Asheville, North Carolina’s charmingly interesting folk trio The Toothe once again bring to the table another delightful album. Their latest effort, Talons, is a heartwarming EP that will instantly put a smile on your face.

Identifying themselves as an “Apocalyptic Americana” band, it is quite puzzling to determine whether or not The Toothe ironically want to classify themselves with an obscure sound, or in actuality, a unique, specific genre. Considering the satirical incorporation of whimsical prose to add to their lighthearted style, there is nothing really apocalyptic that truly stands out from this release. Regardless, Talons continues to grace listeners with The Toothe’s eccentric persona, as depicted on previous materials like John Wilkes Boothe And The Black Toothe, as well as their split EP with The Critters.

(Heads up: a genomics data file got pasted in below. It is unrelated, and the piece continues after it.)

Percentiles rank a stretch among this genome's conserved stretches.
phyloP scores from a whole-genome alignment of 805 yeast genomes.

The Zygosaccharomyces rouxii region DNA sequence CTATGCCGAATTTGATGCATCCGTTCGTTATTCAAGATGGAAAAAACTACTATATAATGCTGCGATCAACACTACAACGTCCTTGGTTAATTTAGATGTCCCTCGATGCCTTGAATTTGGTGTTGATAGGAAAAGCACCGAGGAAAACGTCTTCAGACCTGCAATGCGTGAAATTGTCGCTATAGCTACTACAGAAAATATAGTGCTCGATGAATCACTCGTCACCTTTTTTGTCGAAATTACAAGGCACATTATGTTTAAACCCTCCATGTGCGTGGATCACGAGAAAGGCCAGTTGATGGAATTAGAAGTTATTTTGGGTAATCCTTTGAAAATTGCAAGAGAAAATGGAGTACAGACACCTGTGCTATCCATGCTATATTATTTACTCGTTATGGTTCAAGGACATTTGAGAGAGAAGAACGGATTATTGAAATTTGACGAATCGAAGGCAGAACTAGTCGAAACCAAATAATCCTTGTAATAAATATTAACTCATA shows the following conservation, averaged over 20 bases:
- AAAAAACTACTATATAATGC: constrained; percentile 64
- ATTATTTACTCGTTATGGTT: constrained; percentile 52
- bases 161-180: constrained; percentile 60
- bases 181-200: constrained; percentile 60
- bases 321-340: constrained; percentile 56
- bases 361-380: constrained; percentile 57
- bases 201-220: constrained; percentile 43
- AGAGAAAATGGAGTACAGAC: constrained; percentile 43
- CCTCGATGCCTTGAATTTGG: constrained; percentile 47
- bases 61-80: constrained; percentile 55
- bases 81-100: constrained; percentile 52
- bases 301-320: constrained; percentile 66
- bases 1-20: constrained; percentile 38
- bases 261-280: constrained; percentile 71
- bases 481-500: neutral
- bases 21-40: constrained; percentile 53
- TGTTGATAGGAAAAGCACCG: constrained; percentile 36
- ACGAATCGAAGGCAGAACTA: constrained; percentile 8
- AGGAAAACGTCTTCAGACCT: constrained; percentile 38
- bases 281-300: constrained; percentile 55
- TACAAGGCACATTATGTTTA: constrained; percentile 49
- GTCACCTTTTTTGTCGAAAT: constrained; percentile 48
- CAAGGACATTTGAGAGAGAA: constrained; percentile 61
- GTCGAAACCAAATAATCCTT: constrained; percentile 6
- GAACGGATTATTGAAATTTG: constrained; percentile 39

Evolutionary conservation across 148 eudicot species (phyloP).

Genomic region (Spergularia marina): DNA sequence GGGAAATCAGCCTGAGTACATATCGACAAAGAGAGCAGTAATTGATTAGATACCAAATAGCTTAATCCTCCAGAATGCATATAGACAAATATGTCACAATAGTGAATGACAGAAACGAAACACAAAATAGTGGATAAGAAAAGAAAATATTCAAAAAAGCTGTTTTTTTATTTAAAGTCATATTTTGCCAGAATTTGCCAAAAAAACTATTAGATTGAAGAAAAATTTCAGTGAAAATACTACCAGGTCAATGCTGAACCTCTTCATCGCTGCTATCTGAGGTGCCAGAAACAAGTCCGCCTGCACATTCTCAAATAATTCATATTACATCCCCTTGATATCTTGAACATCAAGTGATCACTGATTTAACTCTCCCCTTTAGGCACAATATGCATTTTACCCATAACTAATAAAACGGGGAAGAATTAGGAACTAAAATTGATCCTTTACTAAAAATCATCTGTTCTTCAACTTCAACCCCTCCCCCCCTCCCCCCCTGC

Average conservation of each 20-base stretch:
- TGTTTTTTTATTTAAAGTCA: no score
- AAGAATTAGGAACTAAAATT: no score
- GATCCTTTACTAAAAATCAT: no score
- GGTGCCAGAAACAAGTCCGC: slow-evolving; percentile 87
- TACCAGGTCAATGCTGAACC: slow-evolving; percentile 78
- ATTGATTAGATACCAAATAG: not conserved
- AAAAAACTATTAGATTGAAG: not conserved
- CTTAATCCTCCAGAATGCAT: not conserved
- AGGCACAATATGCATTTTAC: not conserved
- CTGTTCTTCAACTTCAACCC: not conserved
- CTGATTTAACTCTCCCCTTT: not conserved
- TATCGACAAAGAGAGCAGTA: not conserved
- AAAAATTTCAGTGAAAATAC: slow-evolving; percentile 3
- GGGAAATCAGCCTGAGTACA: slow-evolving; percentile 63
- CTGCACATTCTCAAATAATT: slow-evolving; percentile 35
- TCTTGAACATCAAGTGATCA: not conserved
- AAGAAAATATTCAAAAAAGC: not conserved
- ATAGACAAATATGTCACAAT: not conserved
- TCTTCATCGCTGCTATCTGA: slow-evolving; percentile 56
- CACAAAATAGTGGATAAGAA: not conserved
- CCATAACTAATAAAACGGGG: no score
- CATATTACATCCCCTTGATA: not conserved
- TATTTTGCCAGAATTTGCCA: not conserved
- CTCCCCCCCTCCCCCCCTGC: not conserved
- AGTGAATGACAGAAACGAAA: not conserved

The second that “Earthworms” starts off this EP with a bluesy banjo lick in unison with the eerie piano tone to add a grotesque appeal to the song, we are introduced with a bizarrely existential line, “Sometimes I wonder what my life would be like if I had no skin,” right before the trio breaks out into a traditionally upbeat acoustic rhythm. This peculiar lyrical imagery can be easily heard through the first half of Talons, especially within other songs like “Mustard” and “Husk.”

In comparison to their influences, The Toothe definitely introduce an innovative twist to their sound that may stand alone within the realm of contemporary folk rock. The innovative obscurity behind their personality overall creates a defining attribute that musically shines throughout. By blending together the atmospheric and blissful symmetry of classic alternative groups like Wilco with the introspective vernacular of The Mountain Goats, Talons provides a jubilant variety of musical bliss that complements its daring and imaginative lyrical approach. This record is truly a unique breed of its kind.

In A Word: Eccentric

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